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No doubt, another company would have developed the technology that has given the world digital photography, but Canon did it first with the introduction of its AE-1 camera during 1976. It included a microprocessor to focus and set exposure time, automatically. The world of photography changed forever. Before it reached that pinnacle of success, however, Canon had to struggle from its founding during 1933 and throughout World War II and afterwards. The early period of its story can be found in Part 1 of this PhotographyTalk.com article. Part 2 continues the story from the 1970s to 2011, as it has made a name for itself as an optical innovator, a global manufacturer and the number one camera maker in the world.
When Canon found itself floundering during the early 1970s, the founder, Takeshi Mitarai, approved of the significant changes to management and sales practices that the company’s managing director, Ryuzaburo Kaku, wanted to make. It was under Kaku’s leadership that Canon brought that first 35mm camera with a microprocessor to the world. He was also responsible for giving Canon a marketing “backbone,” launching an aggressive advertising campaign to sell the AE-1. By 1981, the camera’s popularity was unmatched. Kaku also implemented a process to develop and market new products quicker, such as 1975’s laser beam printing process and 1976’s retinal camera that eliminated the need to use pupil-dilating drugs.
During the 1980s, Kaku, who was now Canon’s president, continued to push the company’s research and development and manufacturing experts to create new products, and thus open new markets. Canon introduced the first personal copier during 1982. Users were now able to replace the cartridge, without the need for a technician, because built into the cartridge were all the vital reproduction parts.
This expansion also included integrated office workstations and desktop publishing systems. Now, Kaku’s aggressive strategy put Canon in direct competition with IBM, Xerox and Ricoh. These companies were leaders in their respective fields, but within a year of introducing an electronic typewriter during 1982, Canon had grabbed 11 percent of this market, while IBM fell from 26 to 17 percent. Then, Canon went head-to-head with Xerox during 1983, with a comparative laser printer that cost a third of Xerox’s. Canon also fought Ricoh for a bigger share of the facsimile machine market.
Kaku and Canon also recognized how dominant personal computers could become, so the company began developing optical integrated circuits. Another savvy move was striking a deal with Apple to market its computer products in Japan. That led to Apple asking Canon to supply the chips for its new NeXT computer. Not only did Canon drive revenues with that deal, but it also bought a 16.7-percent interest in NeXT and the exclusive rights to sell it in Asia.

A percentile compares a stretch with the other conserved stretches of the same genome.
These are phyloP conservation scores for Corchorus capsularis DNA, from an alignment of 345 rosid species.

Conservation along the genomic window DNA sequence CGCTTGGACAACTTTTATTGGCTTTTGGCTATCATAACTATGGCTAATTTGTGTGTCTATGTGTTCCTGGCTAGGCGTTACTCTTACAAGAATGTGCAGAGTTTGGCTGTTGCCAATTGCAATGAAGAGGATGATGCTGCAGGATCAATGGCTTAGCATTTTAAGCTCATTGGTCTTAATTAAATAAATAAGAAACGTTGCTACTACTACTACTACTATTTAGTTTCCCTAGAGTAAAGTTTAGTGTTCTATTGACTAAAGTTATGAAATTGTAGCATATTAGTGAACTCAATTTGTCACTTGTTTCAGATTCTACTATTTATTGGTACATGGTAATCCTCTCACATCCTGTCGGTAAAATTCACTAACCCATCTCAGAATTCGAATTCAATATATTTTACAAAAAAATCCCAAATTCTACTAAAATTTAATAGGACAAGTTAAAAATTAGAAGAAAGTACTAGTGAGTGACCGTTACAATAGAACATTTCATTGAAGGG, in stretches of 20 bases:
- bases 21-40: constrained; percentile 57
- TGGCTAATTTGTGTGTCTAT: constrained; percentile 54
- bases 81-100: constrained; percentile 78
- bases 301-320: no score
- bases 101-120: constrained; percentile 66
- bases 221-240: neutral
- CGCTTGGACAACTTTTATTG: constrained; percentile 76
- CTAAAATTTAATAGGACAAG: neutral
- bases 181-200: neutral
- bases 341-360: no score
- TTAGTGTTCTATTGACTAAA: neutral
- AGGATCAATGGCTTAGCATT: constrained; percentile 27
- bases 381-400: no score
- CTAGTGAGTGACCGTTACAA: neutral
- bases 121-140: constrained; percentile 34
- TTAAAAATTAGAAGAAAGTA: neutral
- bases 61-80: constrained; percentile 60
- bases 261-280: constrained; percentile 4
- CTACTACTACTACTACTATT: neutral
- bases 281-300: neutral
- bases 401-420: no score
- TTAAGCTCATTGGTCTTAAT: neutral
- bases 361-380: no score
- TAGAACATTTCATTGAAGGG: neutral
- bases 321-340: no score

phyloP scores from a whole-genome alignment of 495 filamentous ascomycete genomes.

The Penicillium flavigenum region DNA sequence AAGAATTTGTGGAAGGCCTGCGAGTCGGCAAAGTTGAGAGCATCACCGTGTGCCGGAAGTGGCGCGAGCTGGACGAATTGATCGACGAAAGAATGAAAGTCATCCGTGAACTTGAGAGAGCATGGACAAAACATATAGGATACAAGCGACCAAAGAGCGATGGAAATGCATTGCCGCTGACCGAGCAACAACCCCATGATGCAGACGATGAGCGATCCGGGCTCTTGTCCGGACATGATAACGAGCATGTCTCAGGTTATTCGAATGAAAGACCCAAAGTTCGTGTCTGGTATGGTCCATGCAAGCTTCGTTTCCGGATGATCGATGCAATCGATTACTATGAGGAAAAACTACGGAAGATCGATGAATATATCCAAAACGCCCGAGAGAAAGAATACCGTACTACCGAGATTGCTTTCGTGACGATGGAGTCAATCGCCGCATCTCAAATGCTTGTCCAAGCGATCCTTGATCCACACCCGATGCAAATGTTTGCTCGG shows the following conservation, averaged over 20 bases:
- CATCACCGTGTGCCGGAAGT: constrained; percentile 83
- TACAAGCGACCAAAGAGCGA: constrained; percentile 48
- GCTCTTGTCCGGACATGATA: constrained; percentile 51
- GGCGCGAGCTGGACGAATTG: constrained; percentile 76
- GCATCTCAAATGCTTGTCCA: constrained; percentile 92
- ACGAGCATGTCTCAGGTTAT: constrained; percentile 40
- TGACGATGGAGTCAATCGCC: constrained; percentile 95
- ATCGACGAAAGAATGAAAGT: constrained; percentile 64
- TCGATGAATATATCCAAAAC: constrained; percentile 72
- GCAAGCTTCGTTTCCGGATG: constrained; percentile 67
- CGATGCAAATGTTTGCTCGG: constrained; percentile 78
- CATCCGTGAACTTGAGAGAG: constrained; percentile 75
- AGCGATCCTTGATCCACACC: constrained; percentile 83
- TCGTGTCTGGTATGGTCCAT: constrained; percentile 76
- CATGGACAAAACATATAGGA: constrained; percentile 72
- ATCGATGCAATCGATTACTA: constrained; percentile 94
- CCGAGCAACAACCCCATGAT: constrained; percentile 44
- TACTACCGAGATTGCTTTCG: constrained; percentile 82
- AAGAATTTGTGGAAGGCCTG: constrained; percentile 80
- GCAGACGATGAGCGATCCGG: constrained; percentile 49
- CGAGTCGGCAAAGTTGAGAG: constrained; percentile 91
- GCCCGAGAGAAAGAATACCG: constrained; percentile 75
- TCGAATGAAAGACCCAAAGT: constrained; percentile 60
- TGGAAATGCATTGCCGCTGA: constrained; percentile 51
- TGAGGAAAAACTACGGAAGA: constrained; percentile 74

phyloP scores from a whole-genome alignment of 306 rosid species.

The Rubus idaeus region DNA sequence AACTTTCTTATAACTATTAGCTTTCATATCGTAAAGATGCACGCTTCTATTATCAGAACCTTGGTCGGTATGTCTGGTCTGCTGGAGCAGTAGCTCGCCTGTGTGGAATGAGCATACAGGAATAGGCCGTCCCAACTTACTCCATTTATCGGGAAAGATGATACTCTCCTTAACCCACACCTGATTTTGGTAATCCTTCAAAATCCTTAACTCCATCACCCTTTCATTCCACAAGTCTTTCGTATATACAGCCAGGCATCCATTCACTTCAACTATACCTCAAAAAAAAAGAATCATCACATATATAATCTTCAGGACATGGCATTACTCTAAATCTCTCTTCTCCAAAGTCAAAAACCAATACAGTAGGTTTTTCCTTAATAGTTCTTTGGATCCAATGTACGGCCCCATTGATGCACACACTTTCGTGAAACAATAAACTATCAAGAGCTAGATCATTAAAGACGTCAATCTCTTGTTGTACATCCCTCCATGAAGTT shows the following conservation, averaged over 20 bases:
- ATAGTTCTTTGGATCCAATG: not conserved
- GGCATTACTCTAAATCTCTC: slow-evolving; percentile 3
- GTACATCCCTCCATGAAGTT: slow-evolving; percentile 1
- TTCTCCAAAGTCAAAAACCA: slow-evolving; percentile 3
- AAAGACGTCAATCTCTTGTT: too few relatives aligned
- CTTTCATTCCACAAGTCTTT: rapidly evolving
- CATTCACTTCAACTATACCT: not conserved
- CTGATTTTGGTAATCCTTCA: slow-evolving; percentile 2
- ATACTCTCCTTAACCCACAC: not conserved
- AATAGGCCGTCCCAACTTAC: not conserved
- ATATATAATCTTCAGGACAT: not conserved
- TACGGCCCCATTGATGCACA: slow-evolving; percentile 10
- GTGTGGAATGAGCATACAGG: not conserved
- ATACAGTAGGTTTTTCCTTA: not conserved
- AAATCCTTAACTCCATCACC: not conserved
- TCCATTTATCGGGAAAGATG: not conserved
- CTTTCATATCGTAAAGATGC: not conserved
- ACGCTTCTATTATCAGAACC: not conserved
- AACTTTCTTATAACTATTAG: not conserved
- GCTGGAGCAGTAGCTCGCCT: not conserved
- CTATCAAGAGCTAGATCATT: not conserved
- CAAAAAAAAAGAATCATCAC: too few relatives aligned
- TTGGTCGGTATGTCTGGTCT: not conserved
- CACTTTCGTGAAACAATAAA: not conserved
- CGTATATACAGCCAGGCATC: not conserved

Canon’s foray into these other markets may have caused it to slip to the second camera manufacturer in the world, but it quickly regained its leadership with the EOS (electronic optical system) auto-focus SLR during 1987, and then the high-end EOS-1 auto-focus SLR during 1989. With all this innovation and aggressive marketing, Canon’s annual sales increased sevenfold from 1975 to 1985.
During the early 1990s, however, the company’s growth slowed considerably. It experienced a similar phenomenon as Nikon, in that the global camera market was saturated with products; plus, Canon’s cameras had matured without a new generation yet ready for the marketplace. Both Nikon and Minolta suffered much more from the over-saturation of the market and the introduction of compact cameras during the late 1980s. These companies’ camera sales were nearly half of all their revenues, while Canon cameras were only 20% of its gross revenues during 1992. Canon responded to the popularity of compact cameras with its Sure Shot model, which grew into a comprehensive line of products.
Still second to Fuji, as the world’s biggest camera manufacturer, during the early 90s, Canon stayed aggressive. It finally decided to enter the bubble-jet printer market during the mid-1990s and was successful with a number of products. One of its engineers had accidentally created this technology during 1977. During the first decade of the new century, Canon advanced digital camera technology even further and regained its top spot in that market. As of 2010, Canon had 19 percent of the worldwide camera market, compared to Sony’s 17.9 percent and Nikon’s 12.6 percent.